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From "Emmanuel Lecharny" <>
Subject Re: Backend recovery
Date Fri, 21 Nov 2008 00:08:31 GMT
Hi Stefan,

>> Case (b) is more problematic, because we have no way to determinate
>> which was the previous stable state (Si), and to restore this state, as
>> the base has already been partially modified.
> Does JDBM provide tools to recover the latest stable state?

AFAIK, only if you are using the transactional mode. And as there is
no documentation ... :/

>> - and store every modification into a journal, to be able to replay them
>> on the restored base.
> Do I understand right that you want to write and sync the journal (the
> changelog LDIF) immediately but the partition only from time to time?


> I think that makes only sense if writing the journal is cheaper and faster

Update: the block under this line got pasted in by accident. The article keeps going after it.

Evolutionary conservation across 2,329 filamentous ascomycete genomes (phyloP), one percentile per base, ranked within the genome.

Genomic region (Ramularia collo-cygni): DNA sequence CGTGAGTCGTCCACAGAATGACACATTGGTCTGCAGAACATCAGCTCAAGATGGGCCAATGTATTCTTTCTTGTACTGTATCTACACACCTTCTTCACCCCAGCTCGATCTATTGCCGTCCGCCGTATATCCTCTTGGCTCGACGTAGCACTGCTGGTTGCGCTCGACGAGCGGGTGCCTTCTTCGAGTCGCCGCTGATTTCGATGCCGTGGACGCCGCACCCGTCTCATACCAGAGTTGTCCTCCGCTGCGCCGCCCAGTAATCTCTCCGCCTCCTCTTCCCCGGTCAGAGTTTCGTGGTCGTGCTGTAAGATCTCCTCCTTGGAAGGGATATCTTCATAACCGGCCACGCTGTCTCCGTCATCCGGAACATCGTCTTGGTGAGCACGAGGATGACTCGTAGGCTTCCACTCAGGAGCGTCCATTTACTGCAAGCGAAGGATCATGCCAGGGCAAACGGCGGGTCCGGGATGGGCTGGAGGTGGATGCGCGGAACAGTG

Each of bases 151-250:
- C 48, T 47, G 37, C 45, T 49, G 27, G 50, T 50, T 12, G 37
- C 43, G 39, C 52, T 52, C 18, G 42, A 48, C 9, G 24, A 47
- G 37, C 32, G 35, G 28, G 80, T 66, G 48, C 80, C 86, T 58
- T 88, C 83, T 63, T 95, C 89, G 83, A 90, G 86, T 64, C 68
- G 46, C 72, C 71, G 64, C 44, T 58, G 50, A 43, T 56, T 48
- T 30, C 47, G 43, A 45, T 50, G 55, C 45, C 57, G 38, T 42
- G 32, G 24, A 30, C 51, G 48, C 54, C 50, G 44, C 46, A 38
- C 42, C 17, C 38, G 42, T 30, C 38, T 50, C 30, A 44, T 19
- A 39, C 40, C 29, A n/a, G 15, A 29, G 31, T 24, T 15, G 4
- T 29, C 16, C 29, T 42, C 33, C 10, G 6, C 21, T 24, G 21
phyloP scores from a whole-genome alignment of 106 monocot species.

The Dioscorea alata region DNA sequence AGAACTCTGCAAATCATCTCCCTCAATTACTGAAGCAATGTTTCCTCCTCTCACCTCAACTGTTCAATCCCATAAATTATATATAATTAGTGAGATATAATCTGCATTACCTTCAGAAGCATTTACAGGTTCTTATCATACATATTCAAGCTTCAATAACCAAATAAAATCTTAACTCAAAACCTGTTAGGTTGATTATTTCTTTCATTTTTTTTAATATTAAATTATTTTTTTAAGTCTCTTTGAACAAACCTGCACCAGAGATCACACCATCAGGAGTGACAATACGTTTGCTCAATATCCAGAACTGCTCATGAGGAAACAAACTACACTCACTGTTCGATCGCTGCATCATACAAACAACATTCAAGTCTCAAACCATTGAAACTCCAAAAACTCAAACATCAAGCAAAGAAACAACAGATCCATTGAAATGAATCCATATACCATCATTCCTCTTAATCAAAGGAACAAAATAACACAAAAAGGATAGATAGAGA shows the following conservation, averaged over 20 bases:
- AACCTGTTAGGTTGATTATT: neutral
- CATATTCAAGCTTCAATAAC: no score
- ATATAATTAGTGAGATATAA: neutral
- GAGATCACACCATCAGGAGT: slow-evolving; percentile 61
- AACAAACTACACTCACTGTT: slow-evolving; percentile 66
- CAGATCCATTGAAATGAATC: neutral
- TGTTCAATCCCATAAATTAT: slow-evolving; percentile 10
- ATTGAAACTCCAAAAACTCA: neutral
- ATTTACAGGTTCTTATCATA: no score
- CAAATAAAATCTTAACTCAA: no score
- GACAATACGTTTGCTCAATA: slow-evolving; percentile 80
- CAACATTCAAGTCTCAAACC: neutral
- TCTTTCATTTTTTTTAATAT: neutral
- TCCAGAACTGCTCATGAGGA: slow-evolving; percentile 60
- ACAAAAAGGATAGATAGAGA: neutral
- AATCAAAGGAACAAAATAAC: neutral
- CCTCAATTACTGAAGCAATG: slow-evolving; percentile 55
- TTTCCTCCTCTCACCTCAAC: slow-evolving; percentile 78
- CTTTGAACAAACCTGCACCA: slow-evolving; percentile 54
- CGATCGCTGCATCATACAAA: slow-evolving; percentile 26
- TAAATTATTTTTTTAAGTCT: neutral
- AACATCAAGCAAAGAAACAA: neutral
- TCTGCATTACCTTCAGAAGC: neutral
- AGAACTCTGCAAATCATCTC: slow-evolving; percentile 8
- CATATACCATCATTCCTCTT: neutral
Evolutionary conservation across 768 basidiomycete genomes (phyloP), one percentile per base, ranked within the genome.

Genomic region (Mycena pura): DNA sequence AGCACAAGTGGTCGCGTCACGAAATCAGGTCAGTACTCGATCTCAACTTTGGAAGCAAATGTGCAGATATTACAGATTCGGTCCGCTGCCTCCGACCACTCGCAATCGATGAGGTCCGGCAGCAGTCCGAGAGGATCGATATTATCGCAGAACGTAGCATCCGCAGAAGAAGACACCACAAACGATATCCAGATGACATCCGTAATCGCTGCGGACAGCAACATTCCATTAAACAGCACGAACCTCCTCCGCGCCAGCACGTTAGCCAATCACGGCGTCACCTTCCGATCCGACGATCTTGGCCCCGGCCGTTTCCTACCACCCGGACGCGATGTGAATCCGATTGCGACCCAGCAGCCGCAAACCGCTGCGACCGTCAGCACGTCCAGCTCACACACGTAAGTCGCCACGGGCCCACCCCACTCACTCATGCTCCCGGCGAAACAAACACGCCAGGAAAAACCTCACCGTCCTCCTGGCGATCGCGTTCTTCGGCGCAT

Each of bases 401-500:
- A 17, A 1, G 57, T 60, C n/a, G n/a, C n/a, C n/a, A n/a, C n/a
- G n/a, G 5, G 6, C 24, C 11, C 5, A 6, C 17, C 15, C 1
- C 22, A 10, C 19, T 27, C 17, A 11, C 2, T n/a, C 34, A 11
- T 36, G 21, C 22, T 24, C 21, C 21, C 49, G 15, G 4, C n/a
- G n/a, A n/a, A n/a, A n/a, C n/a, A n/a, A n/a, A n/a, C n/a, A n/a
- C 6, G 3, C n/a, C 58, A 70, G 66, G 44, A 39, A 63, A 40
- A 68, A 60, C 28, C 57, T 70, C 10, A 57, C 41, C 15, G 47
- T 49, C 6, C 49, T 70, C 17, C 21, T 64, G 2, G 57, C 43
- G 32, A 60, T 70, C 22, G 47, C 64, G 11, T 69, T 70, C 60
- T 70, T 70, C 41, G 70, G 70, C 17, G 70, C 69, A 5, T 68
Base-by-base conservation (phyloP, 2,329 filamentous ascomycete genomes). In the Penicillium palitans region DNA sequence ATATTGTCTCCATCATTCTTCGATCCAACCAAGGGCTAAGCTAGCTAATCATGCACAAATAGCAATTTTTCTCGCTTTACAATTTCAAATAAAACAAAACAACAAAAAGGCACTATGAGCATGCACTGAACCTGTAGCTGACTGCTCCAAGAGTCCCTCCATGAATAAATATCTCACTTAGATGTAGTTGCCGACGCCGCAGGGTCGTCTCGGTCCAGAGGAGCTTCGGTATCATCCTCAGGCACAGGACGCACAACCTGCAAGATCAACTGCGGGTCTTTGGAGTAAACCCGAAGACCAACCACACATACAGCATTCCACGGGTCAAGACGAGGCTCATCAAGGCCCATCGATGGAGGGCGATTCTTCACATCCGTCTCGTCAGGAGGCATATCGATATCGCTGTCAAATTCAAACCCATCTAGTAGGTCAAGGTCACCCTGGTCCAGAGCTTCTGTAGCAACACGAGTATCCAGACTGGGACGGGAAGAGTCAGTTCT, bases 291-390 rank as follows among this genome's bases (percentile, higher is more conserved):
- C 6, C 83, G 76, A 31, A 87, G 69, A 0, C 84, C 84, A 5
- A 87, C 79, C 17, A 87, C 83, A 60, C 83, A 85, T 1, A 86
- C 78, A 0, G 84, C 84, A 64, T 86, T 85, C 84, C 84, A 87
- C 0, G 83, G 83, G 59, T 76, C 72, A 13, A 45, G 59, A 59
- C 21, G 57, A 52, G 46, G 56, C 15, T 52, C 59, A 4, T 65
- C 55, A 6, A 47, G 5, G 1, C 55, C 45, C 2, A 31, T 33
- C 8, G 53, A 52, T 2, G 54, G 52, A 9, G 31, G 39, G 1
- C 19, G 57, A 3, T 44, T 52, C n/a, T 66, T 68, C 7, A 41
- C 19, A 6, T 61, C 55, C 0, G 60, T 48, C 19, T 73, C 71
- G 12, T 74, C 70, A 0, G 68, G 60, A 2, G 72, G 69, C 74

> than writing the partition data.

It should be way faster, as we just add the new entry at the end of
the file, without creating any index, nor modifying the master table.
We also don't have to manage a cache. However, we need to have a kind
of synchronization : each entry must be stored into a concurrent queue
before being written to sdisk. We also have to flush the entries to
the disk for real, otherwise the underlying OS may differ the write

> Hm, that is similar to journaling file systems, right?


>> the N-1 backup). Here is the algorithm :
>> Journal last position is N, we have n modifications since then
>> Spare current base is version N
>> - time to apply the journal ! Mark the current position in the journal
>> as N+1
>> - copy the spare base (Spare-N) to Spare-(N+1)
>> - apply the journal from position N to position N+1
>> - if everything is ok, tell the system that the current backup base is
>> Spare-(N+1) and that the current log position is N+1
> Ideally this should be an atomic operation.

Absolutely, but I see no way to do that. At best, it will be a kind of
two phase commit. The most important point is to have a coherent
system even if there is a crash at the worst moment.

Thanks !
Emmanuel L├ęcharny

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